Too Much Iron



anemia of chronic disease

dysmetabolic iron overload

Iron avidity

11 Million Americans

or more have the genes that can result in too much iron

A landmark 2001 medical paper was published in the Journal of American Medical Association (JAMA) entitled “Prevalence of C282Y and H63D mutation in the Hemochromatosis (HFe) gene in the United States.” Authors Steinberg, Cogswell, Chang, Caudill, McQuillan, Bowman, Grummer-Strawn, Sampson, Khoury, and Gallagher reported “One million Americans have the genetic makeup for the classic type of hemochromatosis, (then defined as a C282Y/C282Y homozygote.) When including known mutations of H63D, S65C and the various combinations, the estimated prevalence rises to 11 million. Hemochromatosis, a disease resulting from too much iron, also known as iron overload, can be managed with early detection by measuring serum ferritin and if elevated blood donation can help reduce iron levels and provide helpful information about elevated iron levels.

Serum ferritin rises in the presence of inflammation and falls by about 30ng/mL with one routine donation of blood (approx 500cc.) If the serum ferritin measurement falls greater than 30-50ng/mL with only one blood donation, further investigation is needed to rule out B12 deficiency or other causes of hyperferritinemia, such as,  aceruloplasminemia, atransferrinemia, African iron overload, neonatal hemochromatosis, or hyperferritinemia cataract syndrome,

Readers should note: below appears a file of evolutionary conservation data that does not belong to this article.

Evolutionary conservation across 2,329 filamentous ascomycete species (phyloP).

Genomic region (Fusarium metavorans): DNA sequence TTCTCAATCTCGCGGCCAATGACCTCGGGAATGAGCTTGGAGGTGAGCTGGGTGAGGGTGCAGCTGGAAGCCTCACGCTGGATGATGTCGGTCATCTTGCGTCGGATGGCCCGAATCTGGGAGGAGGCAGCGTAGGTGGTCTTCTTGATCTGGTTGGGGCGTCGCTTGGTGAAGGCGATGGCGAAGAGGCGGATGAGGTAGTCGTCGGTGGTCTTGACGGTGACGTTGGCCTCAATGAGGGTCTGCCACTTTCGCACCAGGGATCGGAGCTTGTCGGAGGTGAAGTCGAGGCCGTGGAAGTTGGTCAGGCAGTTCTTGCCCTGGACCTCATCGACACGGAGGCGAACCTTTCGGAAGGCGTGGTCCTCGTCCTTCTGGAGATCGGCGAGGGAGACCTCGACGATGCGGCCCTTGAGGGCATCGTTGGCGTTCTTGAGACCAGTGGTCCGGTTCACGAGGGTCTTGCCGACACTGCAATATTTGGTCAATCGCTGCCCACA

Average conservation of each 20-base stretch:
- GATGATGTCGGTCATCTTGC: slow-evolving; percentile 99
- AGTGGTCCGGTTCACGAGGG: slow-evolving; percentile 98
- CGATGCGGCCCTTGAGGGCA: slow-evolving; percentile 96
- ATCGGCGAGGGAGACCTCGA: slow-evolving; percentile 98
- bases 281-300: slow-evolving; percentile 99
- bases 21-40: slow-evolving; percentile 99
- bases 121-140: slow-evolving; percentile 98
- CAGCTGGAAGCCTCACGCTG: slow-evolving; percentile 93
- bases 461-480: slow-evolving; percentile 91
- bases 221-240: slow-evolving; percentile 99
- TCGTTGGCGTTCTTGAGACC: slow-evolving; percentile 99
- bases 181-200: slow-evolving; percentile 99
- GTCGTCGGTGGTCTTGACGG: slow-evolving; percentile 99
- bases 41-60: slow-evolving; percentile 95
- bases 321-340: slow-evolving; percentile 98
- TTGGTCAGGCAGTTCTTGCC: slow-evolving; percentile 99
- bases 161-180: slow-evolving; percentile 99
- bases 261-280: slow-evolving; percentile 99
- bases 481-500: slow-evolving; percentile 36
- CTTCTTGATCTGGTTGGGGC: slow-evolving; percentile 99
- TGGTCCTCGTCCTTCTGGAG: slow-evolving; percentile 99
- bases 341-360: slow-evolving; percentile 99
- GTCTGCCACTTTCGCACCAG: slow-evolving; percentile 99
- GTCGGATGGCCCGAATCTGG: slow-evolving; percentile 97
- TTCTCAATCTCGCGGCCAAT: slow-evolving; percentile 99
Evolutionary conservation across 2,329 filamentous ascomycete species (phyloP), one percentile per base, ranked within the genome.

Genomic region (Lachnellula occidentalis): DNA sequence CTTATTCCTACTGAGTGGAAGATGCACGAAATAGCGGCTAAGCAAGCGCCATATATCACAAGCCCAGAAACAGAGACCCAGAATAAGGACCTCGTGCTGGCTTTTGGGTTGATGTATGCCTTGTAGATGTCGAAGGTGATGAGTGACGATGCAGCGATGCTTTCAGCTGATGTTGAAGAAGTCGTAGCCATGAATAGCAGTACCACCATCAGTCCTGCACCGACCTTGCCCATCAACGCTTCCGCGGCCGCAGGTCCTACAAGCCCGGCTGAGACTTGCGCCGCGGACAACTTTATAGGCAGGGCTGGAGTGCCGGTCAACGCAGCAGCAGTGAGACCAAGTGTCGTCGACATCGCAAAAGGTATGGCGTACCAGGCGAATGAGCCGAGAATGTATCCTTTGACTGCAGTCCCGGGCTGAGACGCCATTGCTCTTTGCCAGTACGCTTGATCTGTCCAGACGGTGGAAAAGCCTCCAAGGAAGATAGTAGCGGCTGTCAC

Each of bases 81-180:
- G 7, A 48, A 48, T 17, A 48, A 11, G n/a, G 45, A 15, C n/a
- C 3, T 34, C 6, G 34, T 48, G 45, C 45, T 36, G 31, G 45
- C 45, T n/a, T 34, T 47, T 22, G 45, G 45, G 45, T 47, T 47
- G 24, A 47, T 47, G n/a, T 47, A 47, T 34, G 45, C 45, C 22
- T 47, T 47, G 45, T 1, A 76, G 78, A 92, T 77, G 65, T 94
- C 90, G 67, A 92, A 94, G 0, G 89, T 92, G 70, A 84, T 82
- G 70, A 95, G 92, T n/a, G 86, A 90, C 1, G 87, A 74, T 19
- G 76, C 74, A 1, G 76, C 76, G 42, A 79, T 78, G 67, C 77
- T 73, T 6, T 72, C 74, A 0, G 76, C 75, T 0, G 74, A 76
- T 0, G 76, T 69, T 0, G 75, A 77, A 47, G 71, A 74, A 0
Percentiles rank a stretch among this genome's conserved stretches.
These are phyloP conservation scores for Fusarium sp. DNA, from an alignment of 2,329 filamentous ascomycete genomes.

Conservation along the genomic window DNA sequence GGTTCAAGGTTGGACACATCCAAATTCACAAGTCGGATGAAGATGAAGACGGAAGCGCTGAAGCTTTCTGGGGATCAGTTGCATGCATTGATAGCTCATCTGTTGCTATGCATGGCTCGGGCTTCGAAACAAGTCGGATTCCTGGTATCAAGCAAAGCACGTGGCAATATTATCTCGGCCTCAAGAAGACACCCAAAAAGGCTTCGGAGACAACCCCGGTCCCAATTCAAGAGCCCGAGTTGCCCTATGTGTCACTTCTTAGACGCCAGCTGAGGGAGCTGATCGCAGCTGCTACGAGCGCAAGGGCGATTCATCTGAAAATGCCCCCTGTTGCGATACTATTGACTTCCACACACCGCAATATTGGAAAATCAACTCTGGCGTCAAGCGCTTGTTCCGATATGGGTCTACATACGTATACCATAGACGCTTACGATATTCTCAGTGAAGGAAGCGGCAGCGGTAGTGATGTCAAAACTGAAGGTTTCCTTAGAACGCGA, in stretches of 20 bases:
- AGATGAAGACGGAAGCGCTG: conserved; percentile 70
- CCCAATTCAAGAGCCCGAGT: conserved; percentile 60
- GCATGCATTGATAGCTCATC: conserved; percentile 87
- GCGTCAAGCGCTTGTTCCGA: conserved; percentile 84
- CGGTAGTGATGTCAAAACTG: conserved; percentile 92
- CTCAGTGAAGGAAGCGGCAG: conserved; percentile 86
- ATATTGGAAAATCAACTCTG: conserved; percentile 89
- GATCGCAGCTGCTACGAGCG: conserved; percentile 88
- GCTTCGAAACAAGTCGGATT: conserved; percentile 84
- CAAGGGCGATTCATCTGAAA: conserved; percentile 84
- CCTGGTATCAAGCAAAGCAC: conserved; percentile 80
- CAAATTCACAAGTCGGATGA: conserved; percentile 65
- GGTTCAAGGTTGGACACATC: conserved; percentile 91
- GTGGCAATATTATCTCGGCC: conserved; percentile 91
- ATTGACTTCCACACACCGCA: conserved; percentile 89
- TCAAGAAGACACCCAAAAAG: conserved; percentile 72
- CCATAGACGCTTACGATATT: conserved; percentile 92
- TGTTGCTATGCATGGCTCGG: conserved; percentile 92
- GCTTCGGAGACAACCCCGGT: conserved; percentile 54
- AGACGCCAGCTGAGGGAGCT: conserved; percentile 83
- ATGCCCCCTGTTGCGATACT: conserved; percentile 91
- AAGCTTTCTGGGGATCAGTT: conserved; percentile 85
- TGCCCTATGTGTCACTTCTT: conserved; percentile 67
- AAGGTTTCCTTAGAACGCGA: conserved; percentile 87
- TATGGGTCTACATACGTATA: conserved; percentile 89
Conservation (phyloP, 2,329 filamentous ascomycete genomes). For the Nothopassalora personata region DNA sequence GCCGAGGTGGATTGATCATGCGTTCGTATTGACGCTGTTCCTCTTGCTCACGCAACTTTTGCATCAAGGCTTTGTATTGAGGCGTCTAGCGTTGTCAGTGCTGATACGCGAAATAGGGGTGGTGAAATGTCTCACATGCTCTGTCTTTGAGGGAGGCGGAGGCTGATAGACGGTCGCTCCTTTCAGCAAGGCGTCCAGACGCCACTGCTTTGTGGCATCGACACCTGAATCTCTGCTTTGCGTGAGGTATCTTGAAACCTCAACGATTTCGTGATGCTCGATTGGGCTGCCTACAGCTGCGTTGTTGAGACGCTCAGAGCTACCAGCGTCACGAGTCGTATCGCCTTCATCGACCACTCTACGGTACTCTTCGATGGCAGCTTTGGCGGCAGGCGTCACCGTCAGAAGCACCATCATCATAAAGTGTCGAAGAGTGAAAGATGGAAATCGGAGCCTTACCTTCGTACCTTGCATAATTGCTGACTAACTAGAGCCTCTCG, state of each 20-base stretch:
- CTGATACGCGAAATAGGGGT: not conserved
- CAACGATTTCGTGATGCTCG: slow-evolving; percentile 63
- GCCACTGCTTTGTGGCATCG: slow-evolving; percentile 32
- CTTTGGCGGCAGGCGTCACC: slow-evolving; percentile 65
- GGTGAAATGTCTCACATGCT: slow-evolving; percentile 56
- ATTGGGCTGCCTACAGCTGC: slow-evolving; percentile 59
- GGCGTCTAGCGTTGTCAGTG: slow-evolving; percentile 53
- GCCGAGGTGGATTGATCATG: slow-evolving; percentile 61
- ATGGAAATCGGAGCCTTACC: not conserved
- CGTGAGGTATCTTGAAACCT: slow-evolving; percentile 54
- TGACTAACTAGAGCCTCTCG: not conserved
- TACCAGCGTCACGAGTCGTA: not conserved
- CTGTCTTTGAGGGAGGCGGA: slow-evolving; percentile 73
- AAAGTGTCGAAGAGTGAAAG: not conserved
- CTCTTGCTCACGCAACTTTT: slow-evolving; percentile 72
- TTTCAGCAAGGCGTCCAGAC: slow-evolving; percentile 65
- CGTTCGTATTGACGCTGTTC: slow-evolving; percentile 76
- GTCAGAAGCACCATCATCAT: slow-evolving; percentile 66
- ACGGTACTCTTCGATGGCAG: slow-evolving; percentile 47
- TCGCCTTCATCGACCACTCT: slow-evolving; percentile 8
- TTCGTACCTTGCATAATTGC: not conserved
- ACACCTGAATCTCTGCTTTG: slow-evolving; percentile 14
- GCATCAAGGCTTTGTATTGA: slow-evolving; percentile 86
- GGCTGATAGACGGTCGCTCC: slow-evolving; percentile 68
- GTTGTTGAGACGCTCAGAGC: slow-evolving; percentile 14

Presently with increased knowledge and genetic findings we can add to the “Too Much Iron” side ferroportin disease. Once thought rare, this type of hemochromatosis (type 4) may be more common than classic C282Y/C282Y.

Ferroportin disease is best described by William JH Griffiths PhD FRCP, Consultant Hepatologist, Addenbrooke’s Hospital, Cambridge, UK. Read his summary here

Besides ferroportin disease (type 4 hemochromatosis), other types of non-HFE types of hemochromatosis which include type 2a&b or juvenile hemochromatosis, type 3 also known as TFR2-related hemochromatosis.

An excellent description of these different types of hemochromatosis appears in the European Journal of Human Genetics and can be viewed here:

In 2001, a Type 5 hemochromatosis was described. This type was identified in a Japanese family who did not exhibit any of the mutations expressed in type 1-4. Read more about type 5 hemochromatosis:


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